Trade theory and various market structures
The analysis of trade issues in the context of a variety of market structures has explored several issues which could not have been addressed adequately in the framework of the perfectly competitive model. The most notable approaches to the analysis of various market structures include: trade policy and the power of domestic firms, the role of price discrimination and dumping, and the role of governments in giving domestic firms a competitive advantage. Another group of analysts raise questions of the implications of the link between market structures and trade theories for new arguments for protectionism. Further extensions along these lines have attempted to capture more complex insights such as the role of intermediate goods (Ethier, 1982), non-traded goods (Helpman and Krugman, 1985), market size effects (Krugman, 1980; Helpman and Krugman, 1985)21 and attempts to demonstrate that economies of scope and/or vertical integration lead to the emergence of multi-activity firms such as multinational corporations (Helpman and Krugman, 1985).
The literature within this strand has basically examined alternative theories of market structures which deviate from perfect competition (Helpman and Krugman, 1985). Such analyses assumed various kinds of imperfectly competitive market structures such as contestable markets22 (Baumol et al., 1982),23 Cournot oligopoly and monopolistic competition. 24 Two main strands can be identified here: those assuming various forms of Chamberlinian monopolistic competition and those analysing various forms of oligopoly.
Various models based on Chamberlinian monopolistic competition have been developed, mainly analysing the interaction between economies of scale, product differentiation and different forms of monopolistic competition (Krugman, 1987). These models have demonstrated welfare gains from increased product variety and from lower prices. Essentially, however, the insights of the H-O model are shown to hold quite well under conditions of product differentiation and such economies of scale.
The question which the analysts of various forms of oligopoly have asked is whether firms with market power act in a cooperative or non-cooperative manner. Since formal cartel and price-fixing arrangements are generally not legal, such cooperation arrangements are to a large extent tacit. Partly for this reason, the theory of cooperative behaviour in oligopolistic industries is not well developed. Most of the contributors on this subject have therefore restricted their analysis of markets to non-cooperative behaviour.
The outcome of non-cooperative behaviour by firms has largely depended on the strategic variables with which the game is played and the conditions of entry into and exit from the industry. Most theoretical work on oligopoly has tended to take as the strategic variable either outputs (the Cournot assumption) or prices (the Betrand assumption). In more general terms, various forms of market imperfection permit firms to earn returns exceeding those that are tenable in purely competitive industries, suggesting that trade policy can be used to influence the share of international profits accruing to domestic firms (and in that way to the economy). For instance, subsidies can be used to shift profits in favour of domestic firms, implying enhancement of their strategic position versus foreign rivals in competition for world markets.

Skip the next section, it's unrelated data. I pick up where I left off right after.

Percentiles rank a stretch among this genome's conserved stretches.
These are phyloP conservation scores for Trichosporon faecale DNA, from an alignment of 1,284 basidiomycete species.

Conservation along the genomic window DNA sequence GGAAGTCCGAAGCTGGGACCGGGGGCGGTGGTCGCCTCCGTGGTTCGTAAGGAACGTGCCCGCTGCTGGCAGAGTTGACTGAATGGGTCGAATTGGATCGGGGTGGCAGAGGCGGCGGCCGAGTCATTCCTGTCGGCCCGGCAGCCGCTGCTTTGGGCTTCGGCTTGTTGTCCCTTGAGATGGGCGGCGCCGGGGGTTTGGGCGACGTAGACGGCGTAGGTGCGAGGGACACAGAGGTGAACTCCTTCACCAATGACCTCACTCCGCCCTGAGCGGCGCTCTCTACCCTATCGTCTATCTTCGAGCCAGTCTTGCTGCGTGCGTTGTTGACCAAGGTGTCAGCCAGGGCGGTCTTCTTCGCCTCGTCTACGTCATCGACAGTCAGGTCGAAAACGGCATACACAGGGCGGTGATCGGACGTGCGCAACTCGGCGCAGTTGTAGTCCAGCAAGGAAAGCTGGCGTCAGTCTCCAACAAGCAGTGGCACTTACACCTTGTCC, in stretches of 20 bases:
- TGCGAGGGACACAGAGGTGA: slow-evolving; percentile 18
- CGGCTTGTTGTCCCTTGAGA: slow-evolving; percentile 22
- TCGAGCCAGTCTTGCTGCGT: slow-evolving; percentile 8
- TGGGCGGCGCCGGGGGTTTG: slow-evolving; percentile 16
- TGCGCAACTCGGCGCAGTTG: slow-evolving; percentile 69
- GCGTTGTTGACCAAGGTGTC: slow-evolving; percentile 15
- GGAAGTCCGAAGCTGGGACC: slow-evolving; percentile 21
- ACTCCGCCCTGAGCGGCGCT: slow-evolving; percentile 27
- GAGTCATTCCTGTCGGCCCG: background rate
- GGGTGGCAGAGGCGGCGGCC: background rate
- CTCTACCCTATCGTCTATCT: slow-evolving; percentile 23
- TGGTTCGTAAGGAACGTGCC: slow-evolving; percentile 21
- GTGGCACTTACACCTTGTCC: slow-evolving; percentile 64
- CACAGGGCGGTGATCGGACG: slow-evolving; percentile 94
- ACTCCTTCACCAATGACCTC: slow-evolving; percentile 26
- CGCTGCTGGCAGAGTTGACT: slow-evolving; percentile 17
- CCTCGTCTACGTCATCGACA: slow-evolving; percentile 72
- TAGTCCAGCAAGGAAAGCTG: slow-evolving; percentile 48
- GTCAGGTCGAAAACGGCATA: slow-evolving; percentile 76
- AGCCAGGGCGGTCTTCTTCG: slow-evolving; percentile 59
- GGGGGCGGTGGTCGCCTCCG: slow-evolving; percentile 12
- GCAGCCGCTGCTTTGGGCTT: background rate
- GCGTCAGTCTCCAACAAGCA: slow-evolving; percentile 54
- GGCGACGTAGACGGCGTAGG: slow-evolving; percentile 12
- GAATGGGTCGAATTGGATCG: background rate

Cournot's equilibrium is tenable when each firm is doing its best to maximize profit by choosing its output level, given the output levels of its rivals. In equilibrium, no aggressive threat by any firm is likely to be believed by its rivals. However, if one firm manages to reduce its costs (or get a subsidy), a new equilibrium would be set at a higher level of output and market share for that firm. Reference has also been made to the strategic use of R&D expenditure (or subsidies) to lower costs and shift the reaction curve outward. These results open up the possibility that government action can alter the outcome of the strategic game played by rival firms. It is in this context that possibilities for strategic trade policy have been proposed. The policy of protection to promote exports is one outcome of the presence of economies of scale. Movement down the firm's learning curve, leading to higher output (facilitated by protection) and falling marginal costs, is expected to enhance the firm's competitive position in world markets (Krugman, 1984).